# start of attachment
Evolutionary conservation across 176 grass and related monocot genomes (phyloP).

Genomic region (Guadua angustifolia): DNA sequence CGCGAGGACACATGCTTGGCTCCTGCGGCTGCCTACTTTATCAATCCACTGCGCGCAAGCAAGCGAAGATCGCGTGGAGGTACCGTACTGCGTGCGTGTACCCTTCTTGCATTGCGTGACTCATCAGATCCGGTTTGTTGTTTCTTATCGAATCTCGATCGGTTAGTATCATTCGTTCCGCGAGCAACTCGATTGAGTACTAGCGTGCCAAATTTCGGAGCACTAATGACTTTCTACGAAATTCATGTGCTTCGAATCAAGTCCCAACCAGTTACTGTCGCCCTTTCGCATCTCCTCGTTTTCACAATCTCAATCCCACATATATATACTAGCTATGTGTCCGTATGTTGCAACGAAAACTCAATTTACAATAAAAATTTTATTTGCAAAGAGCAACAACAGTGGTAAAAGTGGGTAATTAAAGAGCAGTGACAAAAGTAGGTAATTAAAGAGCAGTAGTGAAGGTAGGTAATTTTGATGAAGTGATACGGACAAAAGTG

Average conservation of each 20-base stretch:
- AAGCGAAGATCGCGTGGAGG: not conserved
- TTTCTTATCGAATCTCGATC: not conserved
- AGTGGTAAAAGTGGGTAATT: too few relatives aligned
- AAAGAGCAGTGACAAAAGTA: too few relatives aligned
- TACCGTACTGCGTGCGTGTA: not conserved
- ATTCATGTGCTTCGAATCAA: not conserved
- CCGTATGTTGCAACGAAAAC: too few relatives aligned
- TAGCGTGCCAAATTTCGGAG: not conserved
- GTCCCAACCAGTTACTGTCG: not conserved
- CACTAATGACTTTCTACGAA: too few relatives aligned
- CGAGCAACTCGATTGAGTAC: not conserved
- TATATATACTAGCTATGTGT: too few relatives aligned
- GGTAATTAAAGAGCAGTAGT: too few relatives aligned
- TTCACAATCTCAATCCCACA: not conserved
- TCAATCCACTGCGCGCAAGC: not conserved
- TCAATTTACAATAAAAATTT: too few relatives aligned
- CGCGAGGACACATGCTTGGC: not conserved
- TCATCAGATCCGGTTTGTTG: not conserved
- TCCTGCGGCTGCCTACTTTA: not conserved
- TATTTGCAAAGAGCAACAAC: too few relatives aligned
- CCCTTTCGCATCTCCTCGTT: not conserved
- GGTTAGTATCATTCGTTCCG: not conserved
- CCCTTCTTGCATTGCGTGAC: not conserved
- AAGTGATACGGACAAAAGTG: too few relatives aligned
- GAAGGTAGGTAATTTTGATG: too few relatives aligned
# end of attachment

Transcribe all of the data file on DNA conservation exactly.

Evolutionary conservation across 176 grass and related monocot genomes (phyloP).

Genomic region (Guadua angustifolia): DNA sequence CGCGAGGACACATGCTTGGCTCCTGCGGCTGCCTACTTTATCAATCCACTGCGCGCAAGCAAGCGAAGATCGCGTGGAGGTACCGTACTGCGTGCGTGTACCCTTCTTGCATTGCGTGACTCATCAGATCCGGTTTGTTGTTTCTTATCGAATCTCGATCGGTTAGTATCATTCGTTCCGCGAGCAACTCGATTGAGTACTAGCGTGCCAAATTTCGGAGCACTAATGACTTTCTACGAAATTCATGTGCTTCGAATCAAGTCCCAACCAGTTACTGTCGCCCTTTCGCATCTCCTCGTTTTCACAATCTCAATCCCACATATATATACTAGCTATGTGTCCGTATGTTGCAACGAAAACTCAATTTACAATAAAAATTTTATTTGCAAAGAGCAACAACAGTGGTAAAAGTGGGTAATTAAAGAGCAGTGACAAAAGTAGGTAATTAAAGAGCAGTAGTGAAGGTAGGTAATTTTGATGAAGTGATACGGACAAAAGTG

Average conservation of each 20-base stretch:
- AAGCGAAGATCGCGTGGAGG: not conserved
- TTTCTTATCGAATCTCGATC: not conserved
- AGTGGTAAAAGTGGGTAATT: too few relatives aligned
- AAAGAGCAGTGACAAAAGTA: too few relatives aligned
- TACCGTACTGCGTGCGTGTA: not conserved
- ATTCATGTGCTTCGAATCAA: not conserved
- CCGTATGTTGCAACGAAAAC: too few relatives aligned
- TAGCGTGCCAAATTTCGGAG: not conserved
- GTCCCAACCAGTTACTGTCG: not conserved
- CACTAATGACTTTCTACGAA: too few relatives aligned
- CGAGCAACTCGATTGAGTAC: not conserved
- TATATATACTAGCTATGTGT: too few relatives aligned
- GGTAATTAAAGAGCAGTAGT: too few relatives aligned
- TTCACAATCTCAATCCCACA: not conserved
- TCAATCCACTGCGCGCAAGC: not conserved
- TCAATTTACAATAAAAATTT: too few relatives aligned
- CGCGAGGACACATGCTTGGC: not conserved
- TCATCAGATCCGGTTTGTTG: not conserved
- TCCTGCGGCTGCCTACTTTA: not conserved
- TATTTGCAAAGAGCAACAAC: too few relatives aligned
- CCCTTTCGCATCTCCTCGTT: not conserved
- GGTTAGTATCATTCGTTCCG: not conserved
- CCCTTCTTGCATTGCGTGAC: not conserved
- AAGTGATACGGACAAAAGTG: too few relatives aligned
- GAAGGTAGGTAATTTTGATG: too few relatives aligned